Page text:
What is Knowledge Exchange? Towards a flexible framework from the Arts and Humanities

Lara Salinas
University of the Arts London

Introduction and aim: In the context of higher education institutions (HEI), Knowledge Exchange (KE) is broadly used as shorthand for collaboration between university and a non-academic organisations such as business, public and third sector organisations across-disciplines. It is paramount for KE practitioners across sectors to develop a shared understanding of KE practices in order to facilitate collaborative design of and reflection upon KE activities (Salinas, 2018). However, in describing these collaborative activities, KE is often used to refer to processes as diverse as knowledge transfer or co-production of knowledge (Fazey et al. 2012) and interchangeably with concepts such as co-production, transfer, storage, exchange, transformation, translation of knowledge and social learning (Evely et al. 2012). Consequently, it is quite unclear what we mean when we talk about KE. So, what is KE?
Method: The research is grounded on the author’s practice of KE in the arts and humanities and a scoping literature review of academic research and grey literature on carried out between September 2017 and July 2018, focused but not limited to the arts and humanities in the British context.
Results: The study provides a review of different conceptualisations of KE in HEI. The literature review reveals a dominant approach to frame KE practices based on whether they are primary concerned with Research, Innovation and Education as the three missions of HEI (Zawdie, 2010). In addition, KE practices may be classified according to mode of interaction between university and industry (PACEC, 2012; Hughes et al. 2016; HEFCE, 2016; Lawson et al 2016). The author argues that these two dominant frameworks respond to funding bodies’ need to assess the excellence of their publicly funded activities, and make a limited contribution to understand what KE really is and therefore to enable its practice. Noting the limitations of current KE frameworks to provide with conceptualisations of KE that accurately reflect the practice of KE in HEI, the author advocates for a flexible and multidimensional framework that considers how KE is conceptualised by the different actors involved. A framework is suggested and illustrated through case studies from the Arts and Humanities, based on the author’s experience in projects such as the Creative Exchange (2012-2016) as one of the four Knowledge Exchange Hubs for the Creative Economy funded by the Arts and Humanities Research Council (AHRC) in the UK (Senior, 2016; AHRC 2017) and the Public Collaboration Lab (2015-2018 a strategic collaboration between design education and local government supported by AHRC (Thorpe et al. 2016).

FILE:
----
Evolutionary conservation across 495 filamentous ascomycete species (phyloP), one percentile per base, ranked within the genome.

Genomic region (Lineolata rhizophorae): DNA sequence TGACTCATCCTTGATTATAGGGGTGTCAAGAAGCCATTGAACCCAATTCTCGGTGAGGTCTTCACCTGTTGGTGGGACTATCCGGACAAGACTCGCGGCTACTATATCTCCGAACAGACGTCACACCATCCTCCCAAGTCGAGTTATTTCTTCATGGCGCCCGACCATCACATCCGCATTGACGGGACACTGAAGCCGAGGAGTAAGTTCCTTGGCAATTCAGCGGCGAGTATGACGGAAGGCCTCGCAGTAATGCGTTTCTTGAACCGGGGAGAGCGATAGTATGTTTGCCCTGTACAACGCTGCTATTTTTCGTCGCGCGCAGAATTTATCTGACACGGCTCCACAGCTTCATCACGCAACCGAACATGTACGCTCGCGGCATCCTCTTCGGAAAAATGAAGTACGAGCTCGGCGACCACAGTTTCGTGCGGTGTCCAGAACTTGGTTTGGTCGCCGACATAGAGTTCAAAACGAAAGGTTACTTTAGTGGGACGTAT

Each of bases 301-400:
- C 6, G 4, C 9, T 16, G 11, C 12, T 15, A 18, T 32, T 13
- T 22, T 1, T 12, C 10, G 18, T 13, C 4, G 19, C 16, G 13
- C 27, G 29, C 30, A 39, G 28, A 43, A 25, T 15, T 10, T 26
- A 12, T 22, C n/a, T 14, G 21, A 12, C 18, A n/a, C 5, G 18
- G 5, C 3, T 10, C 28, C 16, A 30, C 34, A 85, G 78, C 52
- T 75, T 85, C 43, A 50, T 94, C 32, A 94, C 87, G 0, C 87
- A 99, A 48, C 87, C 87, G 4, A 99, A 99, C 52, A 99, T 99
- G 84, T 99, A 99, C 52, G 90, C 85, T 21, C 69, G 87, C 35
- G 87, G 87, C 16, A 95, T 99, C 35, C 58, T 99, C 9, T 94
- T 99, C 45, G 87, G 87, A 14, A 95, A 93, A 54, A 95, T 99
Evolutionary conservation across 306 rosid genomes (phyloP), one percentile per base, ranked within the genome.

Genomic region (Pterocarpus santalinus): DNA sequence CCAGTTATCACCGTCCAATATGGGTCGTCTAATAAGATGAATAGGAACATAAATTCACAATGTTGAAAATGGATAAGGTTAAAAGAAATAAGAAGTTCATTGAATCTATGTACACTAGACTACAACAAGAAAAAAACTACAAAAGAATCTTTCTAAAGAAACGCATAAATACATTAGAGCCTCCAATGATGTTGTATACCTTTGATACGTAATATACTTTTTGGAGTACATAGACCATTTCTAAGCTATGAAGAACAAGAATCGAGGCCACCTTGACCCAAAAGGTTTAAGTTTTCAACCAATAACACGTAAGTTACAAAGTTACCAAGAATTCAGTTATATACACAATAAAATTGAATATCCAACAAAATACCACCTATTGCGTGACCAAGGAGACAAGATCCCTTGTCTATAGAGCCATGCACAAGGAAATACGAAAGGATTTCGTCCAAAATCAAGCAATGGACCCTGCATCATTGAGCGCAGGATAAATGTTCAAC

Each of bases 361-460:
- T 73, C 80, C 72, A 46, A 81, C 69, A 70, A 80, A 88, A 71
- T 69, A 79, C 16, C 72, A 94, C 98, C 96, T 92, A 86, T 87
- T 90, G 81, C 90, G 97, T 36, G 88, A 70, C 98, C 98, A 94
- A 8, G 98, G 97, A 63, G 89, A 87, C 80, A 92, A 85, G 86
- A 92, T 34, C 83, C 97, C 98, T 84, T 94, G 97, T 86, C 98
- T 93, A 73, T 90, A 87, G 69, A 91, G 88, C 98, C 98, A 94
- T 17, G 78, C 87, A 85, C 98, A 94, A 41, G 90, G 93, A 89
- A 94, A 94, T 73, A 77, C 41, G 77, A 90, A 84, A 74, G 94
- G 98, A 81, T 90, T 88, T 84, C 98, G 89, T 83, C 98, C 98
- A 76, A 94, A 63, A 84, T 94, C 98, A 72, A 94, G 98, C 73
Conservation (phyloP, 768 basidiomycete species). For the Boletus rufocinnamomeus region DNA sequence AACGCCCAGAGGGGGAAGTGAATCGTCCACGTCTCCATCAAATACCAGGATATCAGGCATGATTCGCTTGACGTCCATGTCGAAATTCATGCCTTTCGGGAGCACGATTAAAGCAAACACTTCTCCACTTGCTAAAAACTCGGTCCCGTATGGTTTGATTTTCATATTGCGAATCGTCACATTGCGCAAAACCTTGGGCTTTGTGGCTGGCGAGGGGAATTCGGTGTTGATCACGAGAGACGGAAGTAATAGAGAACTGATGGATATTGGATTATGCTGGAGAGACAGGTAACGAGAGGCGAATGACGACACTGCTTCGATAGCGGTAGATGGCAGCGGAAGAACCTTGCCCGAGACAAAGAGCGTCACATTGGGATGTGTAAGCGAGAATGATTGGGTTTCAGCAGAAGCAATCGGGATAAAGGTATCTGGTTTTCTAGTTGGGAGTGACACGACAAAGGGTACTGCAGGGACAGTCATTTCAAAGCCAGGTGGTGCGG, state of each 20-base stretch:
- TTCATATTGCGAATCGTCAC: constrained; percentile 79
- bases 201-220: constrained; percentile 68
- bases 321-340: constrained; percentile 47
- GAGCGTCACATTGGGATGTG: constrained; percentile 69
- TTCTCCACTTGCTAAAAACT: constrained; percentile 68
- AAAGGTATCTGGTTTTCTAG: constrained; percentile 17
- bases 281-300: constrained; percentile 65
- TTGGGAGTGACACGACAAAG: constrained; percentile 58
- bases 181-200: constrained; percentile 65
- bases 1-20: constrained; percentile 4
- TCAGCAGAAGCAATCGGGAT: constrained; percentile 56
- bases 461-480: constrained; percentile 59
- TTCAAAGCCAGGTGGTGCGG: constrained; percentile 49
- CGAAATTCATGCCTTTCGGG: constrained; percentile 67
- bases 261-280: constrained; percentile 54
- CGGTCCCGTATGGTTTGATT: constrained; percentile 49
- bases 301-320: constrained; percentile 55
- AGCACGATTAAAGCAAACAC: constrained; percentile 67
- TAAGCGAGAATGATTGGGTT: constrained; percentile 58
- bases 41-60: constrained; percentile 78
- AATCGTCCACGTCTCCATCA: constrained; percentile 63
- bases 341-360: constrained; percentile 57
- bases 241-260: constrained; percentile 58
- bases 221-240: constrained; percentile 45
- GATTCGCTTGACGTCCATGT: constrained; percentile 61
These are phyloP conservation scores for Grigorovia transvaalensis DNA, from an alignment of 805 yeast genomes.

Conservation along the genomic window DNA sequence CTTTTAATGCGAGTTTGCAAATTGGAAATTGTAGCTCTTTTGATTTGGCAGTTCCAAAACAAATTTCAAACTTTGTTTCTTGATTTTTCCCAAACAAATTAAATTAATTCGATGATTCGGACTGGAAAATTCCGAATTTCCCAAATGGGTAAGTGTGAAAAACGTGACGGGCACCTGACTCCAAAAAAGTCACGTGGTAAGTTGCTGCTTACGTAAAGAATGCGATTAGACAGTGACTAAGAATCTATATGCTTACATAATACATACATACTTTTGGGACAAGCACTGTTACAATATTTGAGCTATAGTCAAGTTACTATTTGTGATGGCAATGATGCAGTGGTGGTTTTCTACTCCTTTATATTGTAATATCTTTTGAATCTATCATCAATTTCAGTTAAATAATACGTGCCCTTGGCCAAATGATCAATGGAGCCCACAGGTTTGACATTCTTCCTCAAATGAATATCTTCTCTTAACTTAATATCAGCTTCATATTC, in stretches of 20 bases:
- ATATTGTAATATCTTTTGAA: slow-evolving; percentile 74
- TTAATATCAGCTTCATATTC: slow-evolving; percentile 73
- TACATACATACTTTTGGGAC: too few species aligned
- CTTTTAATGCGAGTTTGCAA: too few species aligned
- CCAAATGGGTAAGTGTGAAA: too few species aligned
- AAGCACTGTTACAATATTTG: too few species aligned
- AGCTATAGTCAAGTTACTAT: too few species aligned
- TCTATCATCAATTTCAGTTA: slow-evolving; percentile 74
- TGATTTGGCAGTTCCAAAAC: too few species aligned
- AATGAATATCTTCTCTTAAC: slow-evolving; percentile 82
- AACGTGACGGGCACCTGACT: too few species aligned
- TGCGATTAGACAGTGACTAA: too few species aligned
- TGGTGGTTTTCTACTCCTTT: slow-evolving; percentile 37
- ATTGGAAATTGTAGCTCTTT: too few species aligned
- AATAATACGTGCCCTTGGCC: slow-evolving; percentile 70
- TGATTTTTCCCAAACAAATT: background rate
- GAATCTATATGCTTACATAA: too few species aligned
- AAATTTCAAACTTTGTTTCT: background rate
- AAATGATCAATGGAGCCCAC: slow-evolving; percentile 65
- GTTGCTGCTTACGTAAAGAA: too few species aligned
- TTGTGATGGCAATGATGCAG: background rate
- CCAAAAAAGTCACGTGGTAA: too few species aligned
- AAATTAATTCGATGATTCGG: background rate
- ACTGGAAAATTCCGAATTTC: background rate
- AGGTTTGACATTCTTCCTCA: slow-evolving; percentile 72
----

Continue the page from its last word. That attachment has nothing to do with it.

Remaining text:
Conclusion: The study provides a review of different conceptualisations of KE in HEI and proposes a flexible and multidimensional framework that highlight the main differences between KE practices. The purposed framework is applied to case studies from the Arts and Humanities serving to demonstrate the contribution of the framework to clarify diverse KE practices. The framework provides the scaffolding for further research into KE.